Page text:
# Keep Track Of How Many Moves Have Been Played
Make sure you have everything you need before proceeding:
- You understand the concepts of Protobuf.
- Go is installed.
- You have the checkers blockchain codebase with the game deadline. If not, follow the previous steps or check out the relevant version (opens new window).
In this section, you will:
- Implement a count of game moves.
- Extend your unit tests.
Previously, you added a winner and a deadline to games, with a view to implementing a forfeit mechanism for games that have become stale.
# Some initial thoughts
When the forfeit is implemented, it would be interesting to be able to differentiate games that have never been played on from games that have.
To be specific:
- If no moves are ever played, there is no point in recording a winner and a forfeiter. There is no point in keeping a track of the game.
- If the black player moved once but the red player never showed up, it is the same situation. After all, a malicious player could create many games that go stale just to tarnish the reputation of another player.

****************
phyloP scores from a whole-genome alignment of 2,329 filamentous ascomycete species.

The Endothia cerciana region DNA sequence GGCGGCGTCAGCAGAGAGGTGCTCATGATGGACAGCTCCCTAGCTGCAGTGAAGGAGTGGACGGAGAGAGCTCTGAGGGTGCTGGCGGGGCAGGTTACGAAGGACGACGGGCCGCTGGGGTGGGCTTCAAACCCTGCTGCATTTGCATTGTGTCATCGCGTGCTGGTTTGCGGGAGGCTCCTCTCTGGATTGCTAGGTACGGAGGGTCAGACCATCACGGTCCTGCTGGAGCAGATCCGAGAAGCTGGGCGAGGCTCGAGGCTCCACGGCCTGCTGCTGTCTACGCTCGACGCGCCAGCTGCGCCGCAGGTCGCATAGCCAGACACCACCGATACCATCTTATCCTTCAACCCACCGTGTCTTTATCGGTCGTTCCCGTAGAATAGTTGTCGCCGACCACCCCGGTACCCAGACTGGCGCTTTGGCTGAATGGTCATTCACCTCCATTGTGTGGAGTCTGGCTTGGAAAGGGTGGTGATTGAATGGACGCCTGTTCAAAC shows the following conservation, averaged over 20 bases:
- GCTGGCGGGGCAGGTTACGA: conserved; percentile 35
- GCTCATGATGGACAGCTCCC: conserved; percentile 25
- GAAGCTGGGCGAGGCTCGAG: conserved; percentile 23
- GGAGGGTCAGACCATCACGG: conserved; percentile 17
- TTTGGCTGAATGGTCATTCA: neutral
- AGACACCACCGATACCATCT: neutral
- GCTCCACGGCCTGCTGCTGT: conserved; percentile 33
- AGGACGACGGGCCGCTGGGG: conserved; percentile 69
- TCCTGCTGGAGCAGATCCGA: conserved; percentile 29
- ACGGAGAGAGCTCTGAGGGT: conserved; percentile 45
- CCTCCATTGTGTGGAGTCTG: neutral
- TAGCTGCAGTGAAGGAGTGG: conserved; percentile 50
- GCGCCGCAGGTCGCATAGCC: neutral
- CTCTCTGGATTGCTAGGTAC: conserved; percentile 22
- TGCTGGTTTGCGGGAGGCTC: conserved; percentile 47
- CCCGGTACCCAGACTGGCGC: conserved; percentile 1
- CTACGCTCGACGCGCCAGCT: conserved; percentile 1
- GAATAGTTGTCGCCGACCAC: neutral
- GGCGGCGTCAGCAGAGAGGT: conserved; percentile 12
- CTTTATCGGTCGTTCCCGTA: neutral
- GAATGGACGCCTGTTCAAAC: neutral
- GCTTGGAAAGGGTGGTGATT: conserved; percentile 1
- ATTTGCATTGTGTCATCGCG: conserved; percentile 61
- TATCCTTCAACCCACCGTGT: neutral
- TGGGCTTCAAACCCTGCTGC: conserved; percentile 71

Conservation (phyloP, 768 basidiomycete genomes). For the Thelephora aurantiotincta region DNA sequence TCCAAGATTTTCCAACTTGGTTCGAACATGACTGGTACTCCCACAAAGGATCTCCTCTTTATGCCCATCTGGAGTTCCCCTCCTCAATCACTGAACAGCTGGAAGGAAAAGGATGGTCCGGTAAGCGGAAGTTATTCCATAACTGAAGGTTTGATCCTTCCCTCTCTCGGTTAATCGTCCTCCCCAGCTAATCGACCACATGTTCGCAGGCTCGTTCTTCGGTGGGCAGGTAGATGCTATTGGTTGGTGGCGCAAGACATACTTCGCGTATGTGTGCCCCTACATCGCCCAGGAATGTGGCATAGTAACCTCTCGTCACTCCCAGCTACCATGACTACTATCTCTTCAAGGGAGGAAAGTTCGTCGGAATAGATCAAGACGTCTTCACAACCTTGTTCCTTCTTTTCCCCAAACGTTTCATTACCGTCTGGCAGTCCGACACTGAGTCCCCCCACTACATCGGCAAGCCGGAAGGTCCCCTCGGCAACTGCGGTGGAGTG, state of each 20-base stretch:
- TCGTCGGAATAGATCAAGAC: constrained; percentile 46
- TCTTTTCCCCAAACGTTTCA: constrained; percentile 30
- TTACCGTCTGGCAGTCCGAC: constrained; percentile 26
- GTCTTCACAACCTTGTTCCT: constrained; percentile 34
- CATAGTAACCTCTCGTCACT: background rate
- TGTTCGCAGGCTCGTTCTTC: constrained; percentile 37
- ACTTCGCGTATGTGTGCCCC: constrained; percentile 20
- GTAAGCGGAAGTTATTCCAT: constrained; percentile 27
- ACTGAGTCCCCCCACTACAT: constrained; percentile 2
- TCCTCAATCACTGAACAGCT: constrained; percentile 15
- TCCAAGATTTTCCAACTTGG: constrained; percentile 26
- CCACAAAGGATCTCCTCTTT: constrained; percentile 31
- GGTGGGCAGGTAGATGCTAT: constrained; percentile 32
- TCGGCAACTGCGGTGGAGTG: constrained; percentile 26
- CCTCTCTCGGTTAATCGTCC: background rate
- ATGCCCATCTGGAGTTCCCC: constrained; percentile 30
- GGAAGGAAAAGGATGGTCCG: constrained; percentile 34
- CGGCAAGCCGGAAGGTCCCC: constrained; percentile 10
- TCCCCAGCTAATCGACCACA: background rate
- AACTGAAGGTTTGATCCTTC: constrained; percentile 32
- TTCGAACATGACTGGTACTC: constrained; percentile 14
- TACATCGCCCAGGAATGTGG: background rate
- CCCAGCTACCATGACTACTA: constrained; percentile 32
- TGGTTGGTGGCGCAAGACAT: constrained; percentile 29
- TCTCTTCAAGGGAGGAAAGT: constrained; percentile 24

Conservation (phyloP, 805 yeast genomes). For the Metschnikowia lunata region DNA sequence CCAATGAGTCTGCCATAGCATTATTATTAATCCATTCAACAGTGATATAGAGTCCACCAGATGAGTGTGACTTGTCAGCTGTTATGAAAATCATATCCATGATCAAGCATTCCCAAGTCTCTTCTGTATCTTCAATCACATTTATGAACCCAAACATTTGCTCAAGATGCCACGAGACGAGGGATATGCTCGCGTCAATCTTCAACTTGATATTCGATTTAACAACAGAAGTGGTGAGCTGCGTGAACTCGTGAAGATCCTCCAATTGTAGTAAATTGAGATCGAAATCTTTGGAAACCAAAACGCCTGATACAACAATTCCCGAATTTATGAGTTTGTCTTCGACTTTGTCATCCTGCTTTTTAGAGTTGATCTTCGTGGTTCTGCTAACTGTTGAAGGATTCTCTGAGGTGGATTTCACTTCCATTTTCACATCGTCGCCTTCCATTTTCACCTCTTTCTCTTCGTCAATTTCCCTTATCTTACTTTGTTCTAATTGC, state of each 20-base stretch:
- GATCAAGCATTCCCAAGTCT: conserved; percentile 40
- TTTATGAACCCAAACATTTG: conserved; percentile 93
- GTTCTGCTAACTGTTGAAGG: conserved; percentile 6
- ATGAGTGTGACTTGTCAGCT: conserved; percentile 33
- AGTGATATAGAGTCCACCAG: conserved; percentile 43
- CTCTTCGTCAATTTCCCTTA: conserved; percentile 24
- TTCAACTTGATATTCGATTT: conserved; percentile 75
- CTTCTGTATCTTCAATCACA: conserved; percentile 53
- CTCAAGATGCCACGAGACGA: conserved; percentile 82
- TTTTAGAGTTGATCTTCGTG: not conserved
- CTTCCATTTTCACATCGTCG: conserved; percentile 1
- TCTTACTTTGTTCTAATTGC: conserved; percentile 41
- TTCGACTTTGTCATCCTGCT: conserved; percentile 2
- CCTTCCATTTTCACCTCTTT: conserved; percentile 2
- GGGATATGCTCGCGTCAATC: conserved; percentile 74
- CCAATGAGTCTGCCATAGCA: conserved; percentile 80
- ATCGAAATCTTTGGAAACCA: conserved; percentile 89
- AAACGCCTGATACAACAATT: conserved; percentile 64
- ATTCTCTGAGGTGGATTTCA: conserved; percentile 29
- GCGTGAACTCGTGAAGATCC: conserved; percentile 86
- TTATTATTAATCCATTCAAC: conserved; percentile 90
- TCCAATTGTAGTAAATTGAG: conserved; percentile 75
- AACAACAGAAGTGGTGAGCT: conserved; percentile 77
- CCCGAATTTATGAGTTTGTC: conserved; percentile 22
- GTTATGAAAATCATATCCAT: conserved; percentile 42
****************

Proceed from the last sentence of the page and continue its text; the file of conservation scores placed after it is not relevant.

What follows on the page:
- If both players have played at least once, then this can be considered a proper game, where a forfeit is one of the legitimate outcomes.
# New information
To achieve this, the easiest way is to add a new
MoveCount to the
Run Protobuf to recompile the relevant Go files:
MoveCount should start at
0 and increment by
1 on each move.
Adjust it first in the handler when creating the game:
Before saving to the storage, adjust it in the handler when playing a move:
This value is not emitted in events, because (as it stands) it will be only used internally for checks.
# Unit tests
You have to fix the existing tests by adding
MoveCount: 0 (opens new window) (or more (opens new window)) when testing a retrieved
# Interact via the CLI
There is not much to test here. Remember that you added a new field, but if your blockchain state already contains games then they are missing that field, so the default value of the underlying type will be applied:
Although this game was already played on, the default
uint value is applied:
In effect, your blockchain state is broken. Eventually examine the section on migrations to see how to update your blockchain state to avoid such a breaking change.
Restart your chain with
--reset-once, create a new game, then:
To summarize, this section has explored:
- How to implement a new
moveCountfield and increment it on play.
- How to test your code to ensure that it functions as desired.
- How, if your blockchain contains preexisting games, that the blockchain state is now effectively broken, since the move count field of those games is
0by default (which can be corrected through migration).